Just as it's hard to explain what a huge impact World of Warcraft had on the industry, it's hard to explain how important Michael Jackson was when he showed up on the scene. Our younger readers might watch that and not really get the importance of that song. Even I am barely able to get how big of a deal it was, just as I listen to Elvis and completely don't understand why anyone thought this was revolutionary.
The thing is that Michael Jackson's innovations have been pretty thoroughly absorbed into the musical landscape. To people who remember that time period, Billie Jean is an amazing song, because you can remember a time when it didn't exist. To someone born in the '90s, it's just a song, one that sounds similar to a lot of other pop songs, because most of the novelty has since been absorbed into the musical landscape.
You can go down the list with pretty much any influential piece. Watch an episode of Married... with Children now and you'll be amazed at how tame the show really was, despite the fact that at the time it was seen as outrageously offensive. Ditto The Simpsons, once seen as bitingly subversive and now almost charmingly quaint. Watchmen was absolutely unique partly because it featured a whole lot of complex adult motivations layered onto a superhero milieu that focused on bright, four-color characters.
The problem is that nothing can break the mold forever. Part of it is actual novelty, and part of it is just packaging things in the right way, but sooner or later the luster wears off. Something that started off as novel moves from creating trends to mirroring them, and even if the quality hasn't decreased, it's not setting the pace any longer.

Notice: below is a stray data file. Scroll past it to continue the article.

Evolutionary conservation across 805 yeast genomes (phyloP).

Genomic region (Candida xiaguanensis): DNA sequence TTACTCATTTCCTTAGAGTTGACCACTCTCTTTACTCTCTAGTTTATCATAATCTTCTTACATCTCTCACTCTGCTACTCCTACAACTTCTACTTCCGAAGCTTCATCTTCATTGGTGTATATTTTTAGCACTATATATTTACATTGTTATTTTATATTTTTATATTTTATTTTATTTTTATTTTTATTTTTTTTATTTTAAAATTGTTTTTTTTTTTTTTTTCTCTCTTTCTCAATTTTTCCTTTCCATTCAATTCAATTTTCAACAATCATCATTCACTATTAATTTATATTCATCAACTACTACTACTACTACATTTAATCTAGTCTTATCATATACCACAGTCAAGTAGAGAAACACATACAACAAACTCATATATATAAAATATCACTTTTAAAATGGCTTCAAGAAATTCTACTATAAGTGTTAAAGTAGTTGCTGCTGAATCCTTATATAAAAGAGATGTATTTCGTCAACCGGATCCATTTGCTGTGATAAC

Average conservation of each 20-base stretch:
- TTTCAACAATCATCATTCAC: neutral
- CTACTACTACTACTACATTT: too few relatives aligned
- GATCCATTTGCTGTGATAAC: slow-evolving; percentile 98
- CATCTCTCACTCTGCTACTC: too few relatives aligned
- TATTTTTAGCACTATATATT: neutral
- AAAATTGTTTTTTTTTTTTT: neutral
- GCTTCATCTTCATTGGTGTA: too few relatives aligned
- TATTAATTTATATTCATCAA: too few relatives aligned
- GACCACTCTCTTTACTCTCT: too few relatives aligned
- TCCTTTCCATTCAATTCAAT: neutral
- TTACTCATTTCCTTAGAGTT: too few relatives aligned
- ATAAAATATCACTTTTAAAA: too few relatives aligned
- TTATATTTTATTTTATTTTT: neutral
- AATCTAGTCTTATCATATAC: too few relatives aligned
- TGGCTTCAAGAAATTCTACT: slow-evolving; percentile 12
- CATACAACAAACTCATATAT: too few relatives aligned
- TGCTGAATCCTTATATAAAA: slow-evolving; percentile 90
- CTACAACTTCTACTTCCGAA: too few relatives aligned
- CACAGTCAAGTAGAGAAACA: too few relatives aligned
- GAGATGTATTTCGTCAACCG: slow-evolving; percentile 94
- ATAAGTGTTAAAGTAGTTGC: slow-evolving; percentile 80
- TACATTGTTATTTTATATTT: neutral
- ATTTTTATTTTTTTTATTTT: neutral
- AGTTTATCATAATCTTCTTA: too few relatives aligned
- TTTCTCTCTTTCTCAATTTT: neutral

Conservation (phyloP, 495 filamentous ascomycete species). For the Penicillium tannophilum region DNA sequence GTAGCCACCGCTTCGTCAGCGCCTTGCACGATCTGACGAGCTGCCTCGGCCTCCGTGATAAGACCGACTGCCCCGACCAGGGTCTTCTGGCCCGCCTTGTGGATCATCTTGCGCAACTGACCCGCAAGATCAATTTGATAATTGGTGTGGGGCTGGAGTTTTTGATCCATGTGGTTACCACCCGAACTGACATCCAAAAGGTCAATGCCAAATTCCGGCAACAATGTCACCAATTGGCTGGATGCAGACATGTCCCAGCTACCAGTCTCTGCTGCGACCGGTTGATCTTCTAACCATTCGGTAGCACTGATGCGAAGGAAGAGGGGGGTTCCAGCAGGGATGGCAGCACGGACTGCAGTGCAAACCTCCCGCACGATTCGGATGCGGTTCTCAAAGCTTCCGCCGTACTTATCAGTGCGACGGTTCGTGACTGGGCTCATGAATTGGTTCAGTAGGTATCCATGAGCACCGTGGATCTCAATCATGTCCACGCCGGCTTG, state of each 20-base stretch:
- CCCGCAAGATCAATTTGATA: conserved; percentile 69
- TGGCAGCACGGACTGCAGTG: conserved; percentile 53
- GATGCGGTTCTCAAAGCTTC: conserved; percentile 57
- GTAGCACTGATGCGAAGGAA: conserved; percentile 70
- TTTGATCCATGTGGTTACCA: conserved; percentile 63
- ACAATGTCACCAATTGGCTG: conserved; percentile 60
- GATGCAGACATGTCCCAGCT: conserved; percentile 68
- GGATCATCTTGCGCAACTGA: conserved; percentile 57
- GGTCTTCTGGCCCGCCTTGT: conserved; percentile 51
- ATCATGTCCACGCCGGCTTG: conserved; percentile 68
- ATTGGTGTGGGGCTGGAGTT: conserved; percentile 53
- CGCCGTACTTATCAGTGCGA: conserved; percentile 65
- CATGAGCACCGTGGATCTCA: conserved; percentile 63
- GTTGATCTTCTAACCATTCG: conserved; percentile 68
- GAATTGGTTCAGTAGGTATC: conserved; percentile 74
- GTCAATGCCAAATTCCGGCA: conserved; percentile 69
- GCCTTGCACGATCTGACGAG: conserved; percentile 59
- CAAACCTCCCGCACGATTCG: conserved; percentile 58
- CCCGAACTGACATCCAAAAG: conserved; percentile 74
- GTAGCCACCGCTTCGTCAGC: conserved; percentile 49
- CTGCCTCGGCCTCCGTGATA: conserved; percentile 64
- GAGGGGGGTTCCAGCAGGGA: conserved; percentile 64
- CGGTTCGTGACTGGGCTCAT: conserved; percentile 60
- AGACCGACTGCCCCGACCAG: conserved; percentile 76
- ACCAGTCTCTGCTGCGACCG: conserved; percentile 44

The trope name, if you're wondering, is Seinfeld Is Unfunny. Anything sufficiently good or novel will be copied, and when you're used to seeing the copies several iterations down the line, the original just doesn't have the same impact.
WoW is running in a landscape where it is now the default. The game has gone from being a bold new idea in an established environment to being the established environment. Games are being designed now not to emulate what WoW did but to address specific issues that are inherent to its design while still mirroring what it's done that has worked.
And that's great. This is not a game that's in danger of dying out. I would be surprised if we're not still talking about the game in another decade, even if at that point we'll be looking at further diminished subscriptions and a game that more and more people consider a relic. It will experience more spikes, even if its apex has probably come and gone. And it's always going to be known as a game that changed MMORPGs and games in general in profound and significant ways.
But it's not back. It's the establishment now. It can still innovate and try new things, but it can never be this revolutionary shot in the arm again no matter how nifty its next expansion might be. Almost everyone has played it and has an opinion about the game. It is not the counterculture; it is the culture. And the time has come to accept that.
The time has also come to get storylines that don't focus on more orcs, while we're at it, but that's a different column entirely.
Everyone has opinions, and The Soapbox is how we indulge ours. Join the Massively writers every Tuesday as we take turns atop our very own soapbox to deliver unfettered editorials a bit outside our normal purviews and not necessarily shared across the staff. Think we're spot on -- or out of our minds? Let us know in the comments!